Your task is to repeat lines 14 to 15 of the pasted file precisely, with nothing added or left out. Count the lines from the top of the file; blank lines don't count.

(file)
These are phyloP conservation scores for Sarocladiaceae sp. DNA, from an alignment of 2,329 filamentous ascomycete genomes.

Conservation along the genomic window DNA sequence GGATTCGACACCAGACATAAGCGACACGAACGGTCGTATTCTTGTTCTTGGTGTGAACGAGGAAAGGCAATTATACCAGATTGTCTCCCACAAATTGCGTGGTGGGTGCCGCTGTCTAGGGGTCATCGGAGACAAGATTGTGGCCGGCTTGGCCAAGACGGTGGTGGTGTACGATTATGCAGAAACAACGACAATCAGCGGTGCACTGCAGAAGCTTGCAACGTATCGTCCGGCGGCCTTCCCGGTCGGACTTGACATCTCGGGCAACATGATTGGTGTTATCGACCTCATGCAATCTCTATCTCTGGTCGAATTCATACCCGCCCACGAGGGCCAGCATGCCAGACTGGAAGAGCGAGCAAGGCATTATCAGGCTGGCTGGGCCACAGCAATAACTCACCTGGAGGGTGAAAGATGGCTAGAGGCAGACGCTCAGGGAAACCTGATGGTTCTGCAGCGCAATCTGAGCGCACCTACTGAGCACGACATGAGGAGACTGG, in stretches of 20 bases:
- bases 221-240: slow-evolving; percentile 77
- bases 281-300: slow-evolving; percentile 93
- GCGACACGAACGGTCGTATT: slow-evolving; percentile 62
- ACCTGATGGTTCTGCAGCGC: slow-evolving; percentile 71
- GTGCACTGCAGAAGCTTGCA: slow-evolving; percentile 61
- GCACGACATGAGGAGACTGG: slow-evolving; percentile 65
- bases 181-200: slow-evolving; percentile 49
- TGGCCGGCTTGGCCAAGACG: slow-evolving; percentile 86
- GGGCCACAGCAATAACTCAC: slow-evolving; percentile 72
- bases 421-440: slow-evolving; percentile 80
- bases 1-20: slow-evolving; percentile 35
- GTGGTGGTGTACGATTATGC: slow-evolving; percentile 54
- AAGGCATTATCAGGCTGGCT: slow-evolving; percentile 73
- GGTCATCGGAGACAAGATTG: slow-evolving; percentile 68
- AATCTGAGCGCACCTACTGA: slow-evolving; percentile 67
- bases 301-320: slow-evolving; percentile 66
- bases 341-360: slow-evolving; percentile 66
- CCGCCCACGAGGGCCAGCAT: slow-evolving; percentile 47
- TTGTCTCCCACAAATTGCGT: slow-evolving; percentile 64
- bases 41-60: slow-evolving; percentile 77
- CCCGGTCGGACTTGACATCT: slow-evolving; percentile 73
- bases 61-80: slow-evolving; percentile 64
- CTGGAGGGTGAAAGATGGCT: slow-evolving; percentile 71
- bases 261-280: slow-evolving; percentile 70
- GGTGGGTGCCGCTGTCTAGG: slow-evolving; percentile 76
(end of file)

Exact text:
- GTGGTGGTGTACGATTATGC: slow-evolving; percentile 54
- AAGGCATTATCAGGCTGGCT: slow-evolving; percentile 73